A day after Bowie shooting, tensions high at Md. schools

Police find shell casing

reward for sniper grows to more than $237,000

October 09, 2002|By Stephanie Desmon and Del Quentin Wilber | Stephanie Desmon and Del Quentin Wilber,SUN STAFF

Maryland's governor decried a sniper's rampage as "absolute cowardice" and scores of fearful parents escorted children to suburban schools yesterday, saying goodbye only as their sons and daughters were let in safely by teachers and principals.

It was hard for many to leave their children a day after a 13-year-old boy was critically wounded moments after being dropped off at a Prince George's County middle school, the latest victim of a sniper whose targets seem to be anyone going about their normal routines.

"I didn't want to just drive him here and then drop him off 50 feet from the door," said Henry Ollie, who walked his 12-year-old son Charles, a seventh-grader, inside Benjamin Tasker Middle School just before 8 a.m. "The child was shot less than 50 feet from the door."

Meanwhile, police spoke yesterday of having few new leads in finding the person who has stalked the region with a high-powered rifle for a week now. Investigators said they had recovered a spent shell casing, apparently fired by the gunman in the Monday morning attack at the Bowie school.

The reward for information leading to the sniper - who has killed six people and seriously wounded two since Wednesday - is now more than $237,000, state officials said yesterday. Among the contributors is an out-of-state developer who donated $50,000.

At a news conference yesterday in Rockville, Gov. Parris N. Glendening spoke harsh words about the gunman.

"This is not an individual out there doing something strong or manly. This is a person shooting elderly men, shooting women, and now shooting little children," Glendening said. "This is an act of absolute cowardice."

The sniper has claimed six lives, including that of a man killed in a grocery store parking lot and a woman struck down as she vacuumed her car.

The 13-year-old boy shot Monday was listed in serious but stable condition last night at Children's National Medical Center in Washington. The other survivor, a 43-year-old woman shot Friday in the parking lot of a Michaels crafts store in Fredericksburg, Va., was released yesterday from a hospital in Fairfax.

A day for caution

The morning was tense at schools across Prince George's and Montgomery, the county where most of the shootings occurred. Police cars never seemed to be far away and helicopters buzzed overhead.

Caution was high around the Baltimore area and as far away as St. Mary's County, as school districts beefed up security, canceled outdoor activities and called off field trips. Carroll County appeared to be an exception, as schools tried to return to normal, with football games played as scheduled and children allowed out on the playgrounds.

"The fact that something is happening out there that we have no control over is increasing the anxiety," said Marsha A. Roach, principal at Stoneleigh Elementary in Towson. "I know parents feel it. Teachers feel it. What we're trying to do is not have the children feel it. We're trying to protect them."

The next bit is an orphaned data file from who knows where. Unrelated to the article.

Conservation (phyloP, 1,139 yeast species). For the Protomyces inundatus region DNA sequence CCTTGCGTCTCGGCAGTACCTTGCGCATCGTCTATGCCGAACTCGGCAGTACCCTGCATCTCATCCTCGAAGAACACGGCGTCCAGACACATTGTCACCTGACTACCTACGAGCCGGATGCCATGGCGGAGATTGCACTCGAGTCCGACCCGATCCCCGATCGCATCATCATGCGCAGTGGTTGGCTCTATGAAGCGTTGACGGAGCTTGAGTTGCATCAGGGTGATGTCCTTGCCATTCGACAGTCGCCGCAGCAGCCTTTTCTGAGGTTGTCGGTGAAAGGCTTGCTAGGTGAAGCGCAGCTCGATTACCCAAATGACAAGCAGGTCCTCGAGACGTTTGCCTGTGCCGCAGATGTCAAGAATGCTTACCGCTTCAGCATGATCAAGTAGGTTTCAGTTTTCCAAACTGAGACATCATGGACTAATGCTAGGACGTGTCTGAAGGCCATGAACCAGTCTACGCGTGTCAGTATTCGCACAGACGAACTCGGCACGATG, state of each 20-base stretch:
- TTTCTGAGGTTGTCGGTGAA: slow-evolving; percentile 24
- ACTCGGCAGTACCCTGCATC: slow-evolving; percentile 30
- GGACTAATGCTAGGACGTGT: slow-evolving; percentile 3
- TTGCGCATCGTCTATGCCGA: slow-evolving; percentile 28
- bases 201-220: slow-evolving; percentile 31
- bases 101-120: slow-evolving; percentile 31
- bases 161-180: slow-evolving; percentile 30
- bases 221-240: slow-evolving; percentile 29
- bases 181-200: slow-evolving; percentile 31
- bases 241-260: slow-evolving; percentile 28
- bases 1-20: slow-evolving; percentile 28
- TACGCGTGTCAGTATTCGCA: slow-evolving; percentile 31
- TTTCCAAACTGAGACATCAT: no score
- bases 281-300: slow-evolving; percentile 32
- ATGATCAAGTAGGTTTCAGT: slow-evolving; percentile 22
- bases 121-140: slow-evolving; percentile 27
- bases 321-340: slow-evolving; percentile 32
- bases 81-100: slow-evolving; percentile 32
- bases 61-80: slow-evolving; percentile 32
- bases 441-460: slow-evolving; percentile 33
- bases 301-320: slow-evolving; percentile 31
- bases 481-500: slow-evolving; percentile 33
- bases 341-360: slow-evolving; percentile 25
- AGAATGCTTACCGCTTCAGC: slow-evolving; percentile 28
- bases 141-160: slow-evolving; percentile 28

Normally, the doors at Stoneleigh open at 8:30 a.m. Yesterday, they were open much earlier, so children would not have to wait outside the red-brick school.

"I don't understand why people are actually going after kids," said Jayne Bernasconi, a Stoneleigh parent who drives her daughters in fourth and fifth grades to school each morning. "If it's terrorism, they're definitely waking us up and cutting us off at the knees."

In Montgomery County, Superintendent Jerry D. Weast said attendance was on the "lower end of normal," and fewer students were walking to schools. County schools are closed today for a scheduled teacher training session, and decisions on whether to resume outdoor activities will be made as events dictate. Several officials said they doubt that things will return to normal until police catch the gunman or gunmen.

"People are not going to feel comfortable and I'm not comfortable and superintendents aren't comfortable and parents aren't comfortable with children participating [in outdoor events] as long as we have these random acts," said state schools Superintendent Nancy S. Grasmick, "because we don't know where the next one will occur."

Grasmick was on hand at Tasker Middle School yesterday morning as classes resumed. She said teachers were getting back to the business of education and that students, while anxious, seemed to be settling in.

"It was helpful for them not to be at home watching discussions of this on television over and over again," she said.

Flowers for a teacher

Diane McFadden and her daughter, Jessica, a seventh-grader at Tasker Middle, hustled toward the doors carrying a pot of bright-pink flowers yesterday morning. The flowers were for Jessica's teacher, who allowed students to call home Monday on her cell phone.

"Just getting that call was so much comfort," McFadden said.

Jessica usually rides her bike to school. But not yesterday, and not "until this sicko is caught," McFadden said.

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